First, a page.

Red Sox infielder Alex Cora (elbow strain) just finished his first of three rehab games for the PawSox against the Durham Bulls.
Prior to the game Cora said he's healthy and ready to play. He went 2-for-4 with a run scored. He's hit second in the PawSox' lineup and played second base. He posted only one assist in the field, a 6-5-4-6 run down.
Red Sox infielder Alex Cora (elbow strain) is scheduled to play three rehab games for the PawSox, beginning tonight against the Durham Bulls.
Prior to the game Cora said he's healthy and ready to play. He's batting second in the PawSox' lineup and playing second. He's already 1-for-1 with a single and run scored in the first inning.
PawSox manager Ron Johnson sat in his office at McCoy Stadium this afternoon and recalled the first time he saw Cora play.
It was in 1997 when Cora, in only his second professional season in the Dodgers organization, was playing for Double-A San Antonio and Johnson was managing in Wichita (Kansas City Royals).
“He was the same kind of player back then,” said Johnson. “He was always doing the right thing at the right time of the game. You would look at him and from physical skills you’d be like ‘well. . .’ but, God, this guy knew how to play the game. You can see why he’s got 10 years in the big leagues and why he’ll probably be a big-league manager.”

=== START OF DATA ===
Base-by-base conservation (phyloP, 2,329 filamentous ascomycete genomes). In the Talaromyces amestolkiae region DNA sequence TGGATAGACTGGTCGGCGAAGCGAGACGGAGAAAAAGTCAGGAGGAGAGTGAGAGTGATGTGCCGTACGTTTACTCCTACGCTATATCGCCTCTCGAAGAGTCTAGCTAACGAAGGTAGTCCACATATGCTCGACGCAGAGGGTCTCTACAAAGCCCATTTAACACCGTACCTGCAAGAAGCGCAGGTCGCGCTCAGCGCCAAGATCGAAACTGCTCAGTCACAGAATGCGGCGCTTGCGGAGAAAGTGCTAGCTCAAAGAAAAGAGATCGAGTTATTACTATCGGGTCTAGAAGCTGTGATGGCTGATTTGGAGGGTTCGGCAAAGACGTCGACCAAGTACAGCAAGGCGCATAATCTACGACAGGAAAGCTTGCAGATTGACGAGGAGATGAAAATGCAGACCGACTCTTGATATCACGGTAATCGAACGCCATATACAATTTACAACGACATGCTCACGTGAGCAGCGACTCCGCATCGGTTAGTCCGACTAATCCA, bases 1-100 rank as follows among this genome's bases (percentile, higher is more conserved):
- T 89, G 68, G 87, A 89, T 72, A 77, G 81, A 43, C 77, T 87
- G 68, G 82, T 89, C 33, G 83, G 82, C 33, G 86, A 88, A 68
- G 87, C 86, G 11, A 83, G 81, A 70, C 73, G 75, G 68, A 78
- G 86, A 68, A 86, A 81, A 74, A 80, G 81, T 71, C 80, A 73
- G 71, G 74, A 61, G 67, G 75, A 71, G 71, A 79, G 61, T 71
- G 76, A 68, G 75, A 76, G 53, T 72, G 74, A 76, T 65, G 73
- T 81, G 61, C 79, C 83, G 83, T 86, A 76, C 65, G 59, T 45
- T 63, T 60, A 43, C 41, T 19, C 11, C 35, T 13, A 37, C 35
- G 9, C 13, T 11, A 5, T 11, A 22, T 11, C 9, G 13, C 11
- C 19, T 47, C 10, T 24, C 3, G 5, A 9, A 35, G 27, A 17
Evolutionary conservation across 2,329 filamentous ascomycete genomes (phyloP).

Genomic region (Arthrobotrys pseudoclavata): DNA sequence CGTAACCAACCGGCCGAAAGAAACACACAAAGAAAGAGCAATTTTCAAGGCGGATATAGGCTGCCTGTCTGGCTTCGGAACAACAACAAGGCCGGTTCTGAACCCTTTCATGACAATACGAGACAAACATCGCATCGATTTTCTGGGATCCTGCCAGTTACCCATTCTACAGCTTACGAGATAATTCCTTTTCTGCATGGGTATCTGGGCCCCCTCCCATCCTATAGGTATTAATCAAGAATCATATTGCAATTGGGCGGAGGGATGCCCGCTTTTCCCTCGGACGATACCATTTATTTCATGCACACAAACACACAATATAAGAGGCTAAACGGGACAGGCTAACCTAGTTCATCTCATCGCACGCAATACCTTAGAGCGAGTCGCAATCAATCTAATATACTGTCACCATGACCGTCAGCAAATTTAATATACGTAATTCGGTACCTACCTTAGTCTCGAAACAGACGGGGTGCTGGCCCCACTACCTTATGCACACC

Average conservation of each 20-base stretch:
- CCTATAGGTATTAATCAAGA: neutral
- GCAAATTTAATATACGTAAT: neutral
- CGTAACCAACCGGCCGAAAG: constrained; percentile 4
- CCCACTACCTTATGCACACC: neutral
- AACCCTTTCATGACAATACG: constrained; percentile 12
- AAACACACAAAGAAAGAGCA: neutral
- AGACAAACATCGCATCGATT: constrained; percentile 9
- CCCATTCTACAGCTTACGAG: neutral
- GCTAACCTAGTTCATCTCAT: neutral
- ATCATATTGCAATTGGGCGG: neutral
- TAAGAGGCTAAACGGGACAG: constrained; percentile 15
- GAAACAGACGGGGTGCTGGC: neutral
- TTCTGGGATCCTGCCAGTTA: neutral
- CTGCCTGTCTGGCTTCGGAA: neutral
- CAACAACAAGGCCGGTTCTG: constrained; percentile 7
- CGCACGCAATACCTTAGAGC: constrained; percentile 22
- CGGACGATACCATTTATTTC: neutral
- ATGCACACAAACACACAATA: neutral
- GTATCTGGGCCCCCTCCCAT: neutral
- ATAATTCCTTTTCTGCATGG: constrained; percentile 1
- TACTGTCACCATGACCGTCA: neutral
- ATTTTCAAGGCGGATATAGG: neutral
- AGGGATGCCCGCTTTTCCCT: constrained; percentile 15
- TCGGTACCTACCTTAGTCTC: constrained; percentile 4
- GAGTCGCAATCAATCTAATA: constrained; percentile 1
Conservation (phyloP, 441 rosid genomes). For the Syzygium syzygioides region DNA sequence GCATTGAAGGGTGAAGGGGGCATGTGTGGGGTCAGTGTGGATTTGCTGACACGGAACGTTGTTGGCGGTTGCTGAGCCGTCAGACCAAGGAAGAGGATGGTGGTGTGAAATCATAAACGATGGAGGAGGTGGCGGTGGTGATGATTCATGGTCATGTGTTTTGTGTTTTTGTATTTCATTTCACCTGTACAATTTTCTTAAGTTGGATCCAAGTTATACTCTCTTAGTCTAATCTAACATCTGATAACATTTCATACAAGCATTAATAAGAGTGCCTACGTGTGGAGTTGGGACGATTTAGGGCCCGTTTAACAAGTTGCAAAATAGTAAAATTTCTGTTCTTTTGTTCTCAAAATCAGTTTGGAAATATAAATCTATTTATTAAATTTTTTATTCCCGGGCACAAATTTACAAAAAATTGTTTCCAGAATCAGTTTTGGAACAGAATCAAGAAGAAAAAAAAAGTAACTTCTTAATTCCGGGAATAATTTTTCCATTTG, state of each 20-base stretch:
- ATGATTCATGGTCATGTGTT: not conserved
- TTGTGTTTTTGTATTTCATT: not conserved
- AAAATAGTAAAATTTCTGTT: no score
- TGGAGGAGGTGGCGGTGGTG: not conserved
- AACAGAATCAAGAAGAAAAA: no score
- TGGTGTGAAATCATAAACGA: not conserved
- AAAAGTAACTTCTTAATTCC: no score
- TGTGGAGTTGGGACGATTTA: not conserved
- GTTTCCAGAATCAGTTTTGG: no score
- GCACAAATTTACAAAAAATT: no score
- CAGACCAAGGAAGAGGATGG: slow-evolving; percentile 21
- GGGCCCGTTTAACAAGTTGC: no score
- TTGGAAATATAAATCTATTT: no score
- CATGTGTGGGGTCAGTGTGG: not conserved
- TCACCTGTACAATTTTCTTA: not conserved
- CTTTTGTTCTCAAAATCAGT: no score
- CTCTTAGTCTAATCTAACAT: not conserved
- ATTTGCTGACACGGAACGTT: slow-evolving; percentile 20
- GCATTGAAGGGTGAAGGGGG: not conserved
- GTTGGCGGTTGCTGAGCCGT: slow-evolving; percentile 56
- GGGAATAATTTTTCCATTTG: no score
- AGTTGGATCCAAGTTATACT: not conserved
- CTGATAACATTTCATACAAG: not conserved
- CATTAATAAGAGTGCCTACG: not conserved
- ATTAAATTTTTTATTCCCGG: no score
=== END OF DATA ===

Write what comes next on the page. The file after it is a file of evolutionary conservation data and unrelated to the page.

The Red Sox will host a Mother's Day Walk in the Park at Fenway Park on Sunday from 11 a.m. to 2 p.m.
Admission to the park is free. Fans can benefit the Red Sox Foundation by purchasing $10 tickets for the 2008 Ring Raffle. A total of nine Red Sox fans will receive genuine World Series rings and a 10th winner will receive a Volvo C30 Red Sox Special Edition car.
The 2004 and 2007 World Series Championship trophies will be on display from 11-1 during the Walk in the Park . Fans will be able to have their pictures taken with the trophy. Former Red Sox players, Wally the Green Monster and mascots Lefty and Righty also will be on hand. Food and beverages will be on sale.
When Tim Wakefield (41 years, 278 days) and Mike Timlin (42 years, 57 days) combined on a shutout Tuesday night against the Tigers, it marked the first time since 1900, when such records were kept, that a team has tossed a shutout using multiple pitchers over the age of 40.
That nugget came from research done by the Elias Sports Bureau after the Sox' 5-0 triumph over the Tigers.
Dustin Pedroia is being given tonight off from the starting lineup, with rookie Jed Lowrie replacing him at second base and in the number two hole in the batting order, rain permitting.
Pedroia is the only member of the Sox to have played in all 35 games. Manager Terry Francona figured tonight would be a good day to give him a rest.
"I' ve thought about it before, but it seems like every time I want to do it he gets three hits," said Francona.
"But he looked last night like it would be a good night to give him a blow," said Francona of Pedroia, who went 0 for 5 and bobbled a routine ground ball for his second error of the season in Tuesday night's game.
Lowrie, meanwhile, is likely headed back to Pawtucket when the rehab assignment of utility infielder Alex Cora (sprained right elbow) comes to an end. Cora is scheduled to play three games for the PawSox, beginning tonight, so if he makes it through those three games without a mishap, he could be joining the Sox in Minneapolis over the weekend.